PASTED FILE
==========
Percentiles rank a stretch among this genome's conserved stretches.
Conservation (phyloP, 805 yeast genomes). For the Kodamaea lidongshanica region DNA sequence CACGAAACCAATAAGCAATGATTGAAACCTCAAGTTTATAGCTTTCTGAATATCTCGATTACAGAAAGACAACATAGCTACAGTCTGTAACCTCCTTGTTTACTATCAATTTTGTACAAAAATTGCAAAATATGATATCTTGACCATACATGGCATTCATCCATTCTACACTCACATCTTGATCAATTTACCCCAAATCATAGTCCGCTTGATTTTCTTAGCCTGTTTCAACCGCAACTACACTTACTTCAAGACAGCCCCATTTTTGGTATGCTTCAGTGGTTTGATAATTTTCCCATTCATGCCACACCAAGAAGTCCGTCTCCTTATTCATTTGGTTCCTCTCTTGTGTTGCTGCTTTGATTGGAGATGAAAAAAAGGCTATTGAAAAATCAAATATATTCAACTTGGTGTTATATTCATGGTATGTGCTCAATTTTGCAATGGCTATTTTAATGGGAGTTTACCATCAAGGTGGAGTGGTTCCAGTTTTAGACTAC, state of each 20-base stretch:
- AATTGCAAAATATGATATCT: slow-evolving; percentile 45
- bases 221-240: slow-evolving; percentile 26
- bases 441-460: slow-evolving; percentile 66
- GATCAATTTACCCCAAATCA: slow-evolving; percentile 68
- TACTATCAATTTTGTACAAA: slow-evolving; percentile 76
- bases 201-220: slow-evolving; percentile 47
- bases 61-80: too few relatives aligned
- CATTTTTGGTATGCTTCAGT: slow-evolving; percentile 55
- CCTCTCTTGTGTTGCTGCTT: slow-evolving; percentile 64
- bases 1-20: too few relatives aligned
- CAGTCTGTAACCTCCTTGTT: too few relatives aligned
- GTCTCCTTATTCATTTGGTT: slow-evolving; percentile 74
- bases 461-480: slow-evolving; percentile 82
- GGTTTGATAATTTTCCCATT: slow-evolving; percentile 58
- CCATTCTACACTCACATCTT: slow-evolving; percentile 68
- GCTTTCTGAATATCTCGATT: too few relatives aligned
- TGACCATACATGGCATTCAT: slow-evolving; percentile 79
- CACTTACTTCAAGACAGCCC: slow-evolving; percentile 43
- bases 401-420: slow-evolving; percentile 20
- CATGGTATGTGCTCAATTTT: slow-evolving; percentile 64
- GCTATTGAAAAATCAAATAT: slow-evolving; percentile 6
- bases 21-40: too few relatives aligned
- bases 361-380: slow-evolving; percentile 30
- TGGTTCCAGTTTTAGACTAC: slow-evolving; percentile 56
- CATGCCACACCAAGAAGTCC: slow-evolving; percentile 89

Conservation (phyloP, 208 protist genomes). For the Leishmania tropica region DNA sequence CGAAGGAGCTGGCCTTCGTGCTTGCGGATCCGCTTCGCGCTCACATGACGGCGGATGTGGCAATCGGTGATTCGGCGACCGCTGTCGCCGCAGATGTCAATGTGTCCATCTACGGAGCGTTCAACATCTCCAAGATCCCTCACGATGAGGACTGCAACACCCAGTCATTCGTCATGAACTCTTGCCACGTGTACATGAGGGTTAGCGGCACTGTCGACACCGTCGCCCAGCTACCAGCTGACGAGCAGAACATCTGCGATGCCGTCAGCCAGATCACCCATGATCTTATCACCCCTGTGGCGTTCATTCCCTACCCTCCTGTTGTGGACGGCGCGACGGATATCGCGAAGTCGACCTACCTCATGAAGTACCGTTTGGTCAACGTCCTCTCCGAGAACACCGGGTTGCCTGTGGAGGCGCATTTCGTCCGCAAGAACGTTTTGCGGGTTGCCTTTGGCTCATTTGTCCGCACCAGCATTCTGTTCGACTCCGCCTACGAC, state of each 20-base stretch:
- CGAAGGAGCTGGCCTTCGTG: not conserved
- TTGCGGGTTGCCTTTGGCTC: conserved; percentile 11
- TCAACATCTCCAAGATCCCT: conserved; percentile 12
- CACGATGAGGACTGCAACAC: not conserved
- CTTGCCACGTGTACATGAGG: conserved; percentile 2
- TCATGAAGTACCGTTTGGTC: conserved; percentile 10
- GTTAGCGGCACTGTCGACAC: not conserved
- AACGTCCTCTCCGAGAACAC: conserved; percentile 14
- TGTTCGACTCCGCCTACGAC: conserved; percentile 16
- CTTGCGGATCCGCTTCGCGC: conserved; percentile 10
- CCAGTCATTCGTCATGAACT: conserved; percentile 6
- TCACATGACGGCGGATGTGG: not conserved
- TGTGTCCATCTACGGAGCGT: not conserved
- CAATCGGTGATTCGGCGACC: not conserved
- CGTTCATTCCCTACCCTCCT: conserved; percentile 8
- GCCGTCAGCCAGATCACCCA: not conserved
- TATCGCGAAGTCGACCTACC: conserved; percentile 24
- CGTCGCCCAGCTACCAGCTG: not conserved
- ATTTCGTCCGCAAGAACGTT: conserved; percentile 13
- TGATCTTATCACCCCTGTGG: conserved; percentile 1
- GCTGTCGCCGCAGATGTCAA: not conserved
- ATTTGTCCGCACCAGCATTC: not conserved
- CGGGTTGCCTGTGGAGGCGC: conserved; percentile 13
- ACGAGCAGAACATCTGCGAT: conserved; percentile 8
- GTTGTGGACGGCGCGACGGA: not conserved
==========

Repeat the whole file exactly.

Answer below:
Percentiles rank a stretch among this genome's conserved stretches.
Conservation (phyloP, 805 yeast genomes). For the Kodamaea lidongshanica region DNA sequence CACGAAACCAATAAGCAATGATTGAAACCTCAAGTTTATAGCTTTCTGAATATCTCGATTACAGAAAGACAACATAGCTACAGTCTGTAACCTCCTTGTTTACTATCAATTTTGTACAAAAATTGCAAAATATGATATCTTGACCATACATGGCATTCATCCATTCTACACTCACATCTTGATCAATTTACCCCAAATCATAGTCCGCTTGATTTTCTTAGCCTGTTTCAACCGCAACTACACTTACTTCAAGACAGCCCCATTTTTGGTATGCTTCAGTGGTTTGATAATTTTCCCATTCATGCCACACCAAGAAGTCCGTCTCCTTATTCATTTGGTTCCTCTCTTGTGTTGCTGCTTTGATTGGAGATGAAAAAAAGGCTATTGAAAAATCAAATATATTCAACTTGGTGTTATATTCATGGTATGTGCTCAATTTTGCAATGGCTATTTTAATGGGAGTTTACCATCAAGGTGGAGTGGTTCCAGTTTTAGACTAC, state of each 20-base stretch:
- AATTGCAAAATATGATATCT: slow-evolving; percentile 45
- bases 221-240: slow-evolving; percentile 26
- bases 441-460: slow-evolving; percentile 66
- GATCAATTTACCCCAAATCA: slow-evolving; percentile 68
- TACTATCAATTTTGTACAAA: slow-evolving; percentile 76
- bases 201-220: slow-evolving; percentile 47
- bases 61-80: too few relatives aligned
- CATTTTTGGTATGCTTCAGT: slow-evolving; percentile 55
- CCTCTCTTGTGTTGCTGCTT: slow-evolving; percentile 64
- bases 1-20: too few relatives aligned
- CAGTCTGTAACCTCCTTGTT: too few relatives aligned
- GTCTCCTTATTCATTTGGTT: slow-evolving; percentile 74
- bases 461-480: slow-evolving; percentile 82
- GGTTTGATAATTTTCCCATT: slow-evolving; percentile 58
- CCATTCTACACTCACATCTT: slow-evolving; percentile 68
- GCTTTCTGAATATCTCGATT: too few relatives aligned
- TGACCATACATGGCATTCAT: slow-evolving; percentile 79
- CACTTACTTCAAGACAGCCC: slow-evolving; percentile 43
- bases 401-420: slow-evolving; percentile 20
- CATGGTATGTGCTCAATTTT: slow-evolving; percentile 64
- GCTATTGAAAAATCAAATAT: slow-evolving; percentile 6
- bases 21-40: too few relatives aligned
- bases 361-380: slow-evolving; percentile 30
- TGGTTCCAGTTTTAGACTAC: slow-evolving; percentile 56
- CATGCCACACCAAGAAGTCC: slow-evolving; percentile 89

Conservation (phyloP, 208 protist genomes). For the Leishmania tropica region DNA sequence CGAAGGAGCTGGCCTTCGTGCTTGCGGATCCGCTTCGCGCTCACATGACGGCGGATGTGGCAATCGGTGATTCGGCGACCGCTGTCGCCGCAGATGTCAATGTGTCCATCTACGGAGCGTTCAACATCTCCAAGATCCCTCACGATGAGGACTGCAACACCCAGTCATTCGTCATGAACTCTTGCCACGTGTACATGAGGGTTAGCGGCACTGTCGACACCGTCGCCCAGCTACCAGCTGACGAGCAGAACATCTGCGATGCCGTCAGCCAGATCACCCATGATCTTATCACCCCTGTGGCGTTCATTCCCTACCCTCCTGTTGTGGACGGCGCGACGGATATCGCGAAGTCGACCTACCTCATGAAGTACCGTTTGGTCAACGTCCTCTCCGAGAACACCGGGTTGCCTGTGGAGGCGCATTTCGTCCGCAAGAACGTTTTGCGGGTTGCCTTTGGCTCATTTGTCCGCACCAGCATTCTGTTCGACTCCGCCTACGAC, state of each 20-base stretch:
- CGAAGGAGCTGGCCTTCGTG: not conserved
- TTGCGGGTTGCCTTTGGCTC: conserved; percentile 11
- TCAACATCTCCAAGATCCCT: conserved; percentile 12
- CACGATGAGGACTGCAACAC: not conserved
- CTTGCCACGTGTACATGAGG: conserved; percentile 2
- TCATGAAGTACCGTTTGGTC: conserved; percentile 10
- GTTAGCGGCACTGTCGACAC: not conserved
- AACGTCCTCTCCGAGAACAC: conserved; percentile 14
- TGTTCGACTCCGCCTACGAC: conserved; percentile 16
- CTTGCGGATCCGCTTCGCGC: conserved; percentile 10
- CCAGTCATTCGTCATGAACT: conserved; percentile 6
- TCACATGACGGCGGATGTGG: not conserved
- TGTGTCCATCTACGGAGCGT: not conserved
- CAATCGGTGATTCGGCGACC: not conserved
- CGTTCATTCCCTACCCTCCT: conserved; percentile 8
- GCCGTCAGCCAGATCACCCA: not conserved
- TATCGCGAAGTCGACCTACC: conserved; percentile 24
- CGTCGCCCAGCTACCAGCTG: not conserved
- ATTTCGTCCGCAAGAACGTT: conserved; percentile 13
- TGATCTTATCACCCCTGTGG: conserved; percentile 1
- GCTGTCGCCGCAGATGTCAA: not conserved
- ATTTGTCCGCACCAGCATTC: not conserved
- CGGGTTGCCTGTGGAGGCGC: conserved; percentile 13
- ACGAGCAGAACATCTGCGAT: conserved; percentile 8
- GTTGTGGACGGCGCGACGGA: not conserved